Being Available For Your Teen

Dad and son sit on a small rickety bridge over a creek in an open nature area

Do you spend too much time away from home? When you're there, are you available physically and emotionally? Or are you wrapped up in television, moonlighting or restoring an old Corvette?

If you're there when the kids get home from school, do they have a listening, caring parent to talk with? Or do they have to stand in the kitchen, shifting from foot to foot, hoping you'll get off the phone?

If you get home later, do you push aside attempts at closeness, your face and body language like an electrified fence? Do you mumble a hello to your kids and demand they give a respectful, clear response? If your teen has a concert at school, do you beg off because you're too tired?

If so, it's not surprising. Parenting a teen — not to mention keep­ing up with the bills — is exhausting work. Just when you thought your kids would need less from you, you find they need more.

And time is what they need most. Quality and quantity time.

Parents Who Come Home

Coming home can be hard. It requires sacrifice.

I have a friend who's a major-league surgeon. He came to me after realizing he was losing touch with his teens. He could see them frozen in the distance, almost like Tevye in Fiddler on the Roof.

I suggested he come home. He looked at me, his face etched with despair. "But I can't." I knew what he meant. His skills were in constant demand at all hours of the day and night.

So I challenged him with what I hoped would be a reasonable goal. "Try to give 10 percent of each day to your kids. Just 10 percent."

He did. To his astonishment, his teens began to respond. What he thought he'd lost forever, he regained — when he gave only 10 percent of his time.

I'd tried this principle at home, too. After pouring myself into

my job every day and coming home with a chip on my shoulder and looking for a soft place to lie down, I'd had nothing left to give my kids. One day I'd slithered home, anxious to do nothing, when a thought floated into my head: Save 10 percent.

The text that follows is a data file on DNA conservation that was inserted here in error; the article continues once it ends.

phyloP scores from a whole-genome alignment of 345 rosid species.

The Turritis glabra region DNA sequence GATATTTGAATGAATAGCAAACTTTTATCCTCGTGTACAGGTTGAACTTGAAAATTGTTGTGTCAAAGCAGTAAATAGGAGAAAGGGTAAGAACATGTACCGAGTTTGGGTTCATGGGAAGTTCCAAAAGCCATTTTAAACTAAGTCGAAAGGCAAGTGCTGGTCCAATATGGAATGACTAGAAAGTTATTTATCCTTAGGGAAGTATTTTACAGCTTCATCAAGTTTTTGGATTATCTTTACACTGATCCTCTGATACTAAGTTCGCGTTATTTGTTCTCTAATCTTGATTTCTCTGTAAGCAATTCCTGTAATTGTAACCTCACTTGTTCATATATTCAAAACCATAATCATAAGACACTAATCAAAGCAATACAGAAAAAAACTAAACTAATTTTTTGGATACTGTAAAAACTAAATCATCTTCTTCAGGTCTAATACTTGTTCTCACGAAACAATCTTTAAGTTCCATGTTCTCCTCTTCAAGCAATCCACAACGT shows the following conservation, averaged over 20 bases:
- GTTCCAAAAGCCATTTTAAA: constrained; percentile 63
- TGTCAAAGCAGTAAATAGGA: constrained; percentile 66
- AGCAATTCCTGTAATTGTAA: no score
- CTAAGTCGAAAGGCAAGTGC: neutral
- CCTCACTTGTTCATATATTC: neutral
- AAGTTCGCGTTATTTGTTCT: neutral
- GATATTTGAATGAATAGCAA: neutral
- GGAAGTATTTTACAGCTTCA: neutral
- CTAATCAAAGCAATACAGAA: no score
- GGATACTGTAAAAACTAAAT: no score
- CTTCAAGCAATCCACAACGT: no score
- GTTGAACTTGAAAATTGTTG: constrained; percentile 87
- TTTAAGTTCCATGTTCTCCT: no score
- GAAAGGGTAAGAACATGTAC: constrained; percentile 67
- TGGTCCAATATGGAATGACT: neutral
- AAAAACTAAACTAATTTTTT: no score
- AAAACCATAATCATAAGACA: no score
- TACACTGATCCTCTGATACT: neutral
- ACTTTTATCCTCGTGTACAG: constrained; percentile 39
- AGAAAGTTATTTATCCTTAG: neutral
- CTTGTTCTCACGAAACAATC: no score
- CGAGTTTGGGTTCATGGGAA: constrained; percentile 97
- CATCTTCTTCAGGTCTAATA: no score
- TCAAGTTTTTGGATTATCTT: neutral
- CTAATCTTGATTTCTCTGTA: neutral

That sounded reasonable, doable. So I set myself a goal of reserving 10 percent of my energy for my children. My new top calling was to be a dad.

I used that 10 percent with my teens — shooting hoops, running pass patterns, and listening to a squawking saxophone. In their hearts they knew I thought they were special, that I valued them.

A Time to Mend

I'm not the only one who thinks it's worth it to sacrifice your time during the few years your teen has left at home. Listen to this girl's story:

"My mom drove us to and from school every day. That meant at least an hour a day in the car. It was so great because, being the incredibly wise woman that she is, my mom would listen to what was going on. Then she would offer her best advice for a problem. This way, we all learned to trust my mom, and we weren't ever afraid to tell her about something that had happened. My mom has always encouraged us to talk to her because she knows that we're not perfect and we're going to screw up sometimes. She's extremely good at waiting until we're ready to tell her what's on our minds, and she just listens and then gives us advice or takes action if it's needed."

It takes time to be that kind of mentor to your teen. Here's how one parent put it: "Whenever there was a choice between being with the kids and doing something else, the best choice was being with them."

Want to see a change in your teen's behavior? Make the first move by coming home.

Taken from Sticking With Your Teen, published by Tyndale House Publishers, Inc. Copyright © 2006 by Joe White. All rights reserved.

Next in this Series: Tools for Listening to Your Teen

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